John L. Marshall, MD, discusses the situations where patients could benefit from fam-trastuzumab deruxtecan-nxki as second-line treatment for locally advanced or metastatic HER2-positive gastric cancer.
John L. Marshall, MD, chief of the division of hematology/oncology at Medstar Georgetown University Hospital, professor of medicine and oncology at Lombardi Comprehensive Cancer Center at Georgetown University, and director of the Otto J. Ruesch Center for the Cure of Gastrointestinal Cancer, discusses the situations where patients could benefit from fam-trastuzumab deruxtecan-nxki (Enhertu) as second-line treatment for locally advanced or metastatic HER2-positive gastric cancer.
Trastuzumab deruxtecan was approved based on the DESTINY-Gastric01 study (NCT03329690) in patients who previously received trastuzumab (Herceptin). In this trial, there was an objective response rate (ORR) of 51% versus 14% with paclitaxel or irinotecan chemotherapy. This shows it can provide better efficacy for patients than recommended second-line chemotherapy options, though it has a unique adverse event profile including risk of interstitial lung disease that must be managed, according to Marshall.
Marshall says that when using this agent following first-line trastuzumab, physicians must decide whether testing for HER2 expression again is needed since it was not required in the trial. Repeating HER2 testing is difficult since it requires another biopsy, though some liquid biopsies could identify HER2 status more quickly and easily. Overall, he says it is better to re-test if possible when considering treatment with a second HER2-targeted agent, but trastuzumab deruxtecan is otherwise a good option.
0:08 | You now have a new tool in the toolbox for the treatment of HER2-positive gastric and gastroesophageal junction cancers. We didn't have that before. So if you were going to give HER2-targeted therapy in [the] first line, you only had your other chemotherapy options. And now you've got into second-line [a] HER2-positive option with trastuzumab deruxtecan. So if you're looking at the patient in front of you and trying to decide, “Do I go with taxane, or irinotecan, or other of the guideline-suggested chemotherapies in second and third line,” you know you've got this compound in hand. [It has a] higher response rate, [and] yes, some toxicity that goes with that. So, in a patient who's not faring well [and] needs a response, this is clearly a good choice in that patient population.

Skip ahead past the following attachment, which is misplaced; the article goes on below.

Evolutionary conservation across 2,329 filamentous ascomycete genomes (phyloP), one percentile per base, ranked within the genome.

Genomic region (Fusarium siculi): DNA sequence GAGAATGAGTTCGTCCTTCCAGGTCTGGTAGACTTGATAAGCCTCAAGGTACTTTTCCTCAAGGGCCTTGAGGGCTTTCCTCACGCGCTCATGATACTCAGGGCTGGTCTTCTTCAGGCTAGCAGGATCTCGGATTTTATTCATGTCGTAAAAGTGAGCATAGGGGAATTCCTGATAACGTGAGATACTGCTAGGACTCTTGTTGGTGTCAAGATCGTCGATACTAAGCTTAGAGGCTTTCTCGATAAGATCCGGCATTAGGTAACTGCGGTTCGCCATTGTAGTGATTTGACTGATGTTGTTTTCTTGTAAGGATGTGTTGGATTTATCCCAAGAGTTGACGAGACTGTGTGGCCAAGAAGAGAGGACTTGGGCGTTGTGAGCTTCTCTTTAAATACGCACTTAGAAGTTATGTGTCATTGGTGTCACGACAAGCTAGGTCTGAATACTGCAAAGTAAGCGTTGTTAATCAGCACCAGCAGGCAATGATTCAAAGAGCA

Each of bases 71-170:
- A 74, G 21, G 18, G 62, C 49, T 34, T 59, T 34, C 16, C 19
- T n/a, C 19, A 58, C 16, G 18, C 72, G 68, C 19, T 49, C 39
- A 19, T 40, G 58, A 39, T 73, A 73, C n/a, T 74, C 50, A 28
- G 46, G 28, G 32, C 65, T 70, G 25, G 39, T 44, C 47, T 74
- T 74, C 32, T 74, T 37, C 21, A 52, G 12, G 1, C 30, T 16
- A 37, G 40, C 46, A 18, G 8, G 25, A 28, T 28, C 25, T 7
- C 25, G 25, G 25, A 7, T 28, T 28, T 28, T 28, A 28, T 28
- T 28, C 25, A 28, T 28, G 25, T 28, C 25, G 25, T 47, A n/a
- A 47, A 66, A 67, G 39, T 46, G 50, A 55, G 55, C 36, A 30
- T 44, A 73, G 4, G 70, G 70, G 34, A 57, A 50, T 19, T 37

1:00 | One of the controversies that comes up with this agent is: Do you need to repeat HER2 testing in the second line? It wasn't required as part of this clinical trial, and, of course, in other diseases, you do repeat HER2 testing. So I think the answer is best to do it if you can. But it's not easy to do repeat biopsies and repeat HER2 testing. Some liquid biopsies may be able to help you with that. But it's not a requirement in going forward into second line. So if I've got a patient in front of me needs a response needs it in second line, I think the [trastuzumab deruxtecan] angle is a very legitimate choice in that second-line space.